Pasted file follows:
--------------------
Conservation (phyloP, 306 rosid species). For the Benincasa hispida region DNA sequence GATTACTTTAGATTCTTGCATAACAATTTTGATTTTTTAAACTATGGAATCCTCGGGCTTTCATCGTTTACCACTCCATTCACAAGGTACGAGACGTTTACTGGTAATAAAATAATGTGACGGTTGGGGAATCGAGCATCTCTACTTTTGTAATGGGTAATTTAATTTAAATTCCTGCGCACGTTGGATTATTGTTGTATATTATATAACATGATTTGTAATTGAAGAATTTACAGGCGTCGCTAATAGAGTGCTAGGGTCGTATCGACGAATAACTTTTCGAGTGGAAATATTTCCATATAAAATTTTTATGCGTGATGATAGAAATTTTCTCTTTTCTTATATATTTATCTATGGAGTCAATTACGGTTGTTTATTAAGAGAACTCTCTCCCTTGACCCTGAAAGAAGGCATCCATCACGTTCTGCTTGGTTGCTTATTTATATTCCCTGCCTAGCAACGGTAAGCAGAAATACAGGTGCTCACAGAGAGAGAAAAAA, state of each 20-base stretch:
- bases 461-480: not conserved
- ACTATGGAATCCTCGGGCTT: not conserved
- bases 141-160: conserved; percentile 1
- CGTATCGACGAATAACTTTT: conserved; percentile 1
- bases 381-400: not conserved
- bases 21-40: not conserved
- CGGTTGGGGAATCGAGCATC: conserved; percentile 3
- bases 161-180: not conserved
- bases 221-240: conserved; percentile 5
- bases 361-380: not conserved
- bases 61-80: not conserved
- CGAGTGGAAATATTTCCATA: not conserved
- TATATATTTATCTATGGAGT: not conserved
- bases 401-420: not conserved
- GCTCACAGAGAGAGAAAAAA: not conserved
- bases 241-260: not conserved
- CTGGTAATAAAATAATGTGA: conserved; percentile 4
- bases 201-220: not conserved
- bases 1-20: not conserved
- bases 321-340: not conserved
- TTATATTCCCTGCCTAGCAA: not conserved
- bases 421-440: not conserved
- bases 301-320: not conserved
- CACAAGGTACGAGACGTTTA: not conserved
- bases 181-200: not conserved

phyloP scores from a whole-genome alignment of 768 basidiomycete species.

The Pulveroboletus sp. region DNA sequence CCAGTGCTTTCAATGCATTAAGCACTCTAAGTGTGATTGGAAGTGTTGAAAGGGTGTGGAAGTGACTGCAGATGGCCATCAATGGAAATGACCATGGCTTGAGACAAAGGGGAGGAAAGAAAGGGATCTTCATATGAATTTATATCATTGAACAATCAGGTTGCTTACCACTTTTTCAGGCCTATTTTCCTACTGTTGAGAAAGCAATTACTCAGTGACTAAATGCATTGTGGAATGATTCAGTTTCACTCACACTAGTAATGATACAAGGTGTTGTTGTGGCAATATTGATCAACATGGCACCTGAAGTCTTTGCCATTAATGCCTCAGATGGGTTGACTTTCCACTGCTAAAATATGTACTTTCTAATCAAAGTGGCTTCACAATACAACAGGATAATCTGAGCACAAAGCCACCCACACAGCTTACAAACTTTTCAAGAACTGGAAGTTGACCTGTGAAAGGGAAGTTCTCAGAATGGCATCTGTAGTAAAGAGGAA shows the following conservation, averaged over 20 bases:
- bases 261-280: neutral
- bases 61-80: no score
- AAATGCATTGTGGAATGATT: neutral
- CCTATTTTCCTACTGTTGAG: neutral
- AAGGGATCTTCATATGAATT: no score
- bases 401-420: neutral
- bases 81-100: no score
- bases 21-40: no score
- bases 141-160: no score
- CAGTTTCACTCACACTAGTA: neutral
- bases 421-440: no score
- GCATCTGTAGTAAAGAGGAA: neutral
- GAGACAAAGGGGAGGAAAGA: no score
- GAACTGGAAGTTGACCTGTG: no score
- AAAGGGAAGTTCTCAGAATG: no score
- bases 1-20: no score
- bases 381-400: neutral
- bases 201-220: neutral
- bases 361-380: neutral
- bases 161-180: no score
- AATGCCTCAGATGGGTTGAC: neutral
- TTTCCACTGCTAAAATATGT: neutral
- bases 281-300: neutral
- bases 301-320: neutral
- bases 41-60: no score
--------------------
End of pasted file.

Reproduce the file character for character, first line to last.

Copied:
Conservation (phyloP, 306 rosid species). For the Benincasa hispida region DNA sequence GATTACTTTAGATTCTTGCATAACAATTTTGATTTTTTAAACTATGGAATCCTCGGGCTTTCATCGTTTACCACTCCATTCACAAGGTACGAGACGTTTACTGGTAATAAAATAATGTGACGGTTGGGGAATCGAGCATCTCTACTTTTGTAATGGGTAATTTAATTTAAATTCCTGCGCACGTTGGATTATTGTTGTATATTATATAACATGATTTGTAATTGAAGAATTTACAGGCGTCGCTAATAGAGTGCTAGGGTCGTATCGACGAATAACTTTTCGAGTGGAAATATTTCCATATAAAATTTTTATGCGTGATGATAGAAATTTTCTCTTTTCTTATATATTTATCTATGGAGTCAATTACGGTTGTTTATTAAGAGAACTCTCTCCCTTGACCCTGAAAGAAGGCATCCATCACGTTCTGCTTGGTTGCTTATTTATATTCCCTGCCTAGCAACGGTAAGCAGAAATACAGGTGCTCACAGAGAGAGAAAAAA, state of each 20-base stretch:
- bases 461-480: not conserved
- ACTATGGAATCCTCGGGCTT: not conserved
- bases 141-160: conserved; percentile 1
- CGTATCGACGAATAACTTTT: conserved; percentile 1
- bases 381-400: not conserved
- bases 21-40: not conserved
- CGGTTGGGGAATCGAGCATC: conserved; percentile 3
- bases 161-180: not conserved
- bases 221-240: conserved; percentile 5
- bases 361-380: not conserved
- bases 61-80: not conserved
- CGAGTGGAAATATTTCCATA: not conserved
- TATATATTTATCTATGGAGT: not conserved
- bases 401-420: not conserved
- GCTCACAGAGAGAGAAAAAA: not conserved
- bases 241-260: not conserved
- CTGGTAATAAAATAATGTGA: conserved; percentile 4
- bases 201-220: not conserved
- bases 1-20: not conserved
- bases 321-340: not conserved
- TTATATTCCCTGCCTAGCAA: not conserved
- bases 421-440: not conserved
- bases 301-320: not conserved
- CACAAGGTACGAGACGTTTA: not conserved
- bases 181-200: not conserved

phyloP scores from a whole-genome alignment of 768 basidiomycete species.

The Pulveroboletus sp. region DNA sequence CCAGTGCTTTCAATGCATTAAGCACTCTAAGTGTGATTGGAAGTGTTGAAAGGGTGTGGAAGTGACTGCAGATGGCCATCAATGGAAATGACCATGGCTTGAGACAAAGGGGAGGAAAGAAAGGGATCTTCATATGAATTTATATCATTGAACAATCAGGTTGCTTACCACTTTTTCAGGCCTATTTTCCTACTGTTGAGAAAGCAATTACTCAGTGACTAAATGCATTGTGGAATGATTCAGTTTCACTCACACTAGTAATGATACAAGGTGTTGTTGTGGCAATATTGATCAACATGGCACCTGAAGTCTTTGCCATTAATGCCTCAGATGGGTTGACTTTCCACTGCTAAAATATGTACTTTCTAATCAAAGTGGCTTCACAATACAACAGGATAATCTGAGCACAAAGCCACCCACACAGCTTACAAACTTTTCAAGAACTGGAAGTTGACCTGTGAAAGGGAAGTTCTCAGAATGGCATCTGTAGTAAAGAGGAA shows the following conservation, averaged over 20 bases:
- bases 261-280: neutral
- bases 61-80: no score
- AAATGCATTGTGGAATGATT: neutral
- CCTATTTTCCTACTGTTGAG: neutral
- AAGGGATCTTCATATGAATT: no score
- bases 401-420: neutral
- bases 81-100: no score
- bases 21-40: no score
- bases 141-160: no score
- CAGTTTCACTCACACTAGTA: neutral
- bases 421-440: no score
- GCATCTGTAGTAAAGAGGAA: neutral
- GAGACAAAGGGGAGGAAAGA: no score
- GAACTGGAAGTTGACCTGTG: no score
- AAAGGGAAGTTCTCAGAATG: no score
- bases 1-20: no score
- bases 381-400: neutral
- bases 201-220: neutral
- bases 361-380: neutral
- bases 161-180: no score
- AATGCCTCAGATGGGTTGAC: neutral
- TTTCCACTGCTAAAATATGT: neutral
- bases 281-300: neutral
- bases 301-320: neutral
- bases 41-60: no score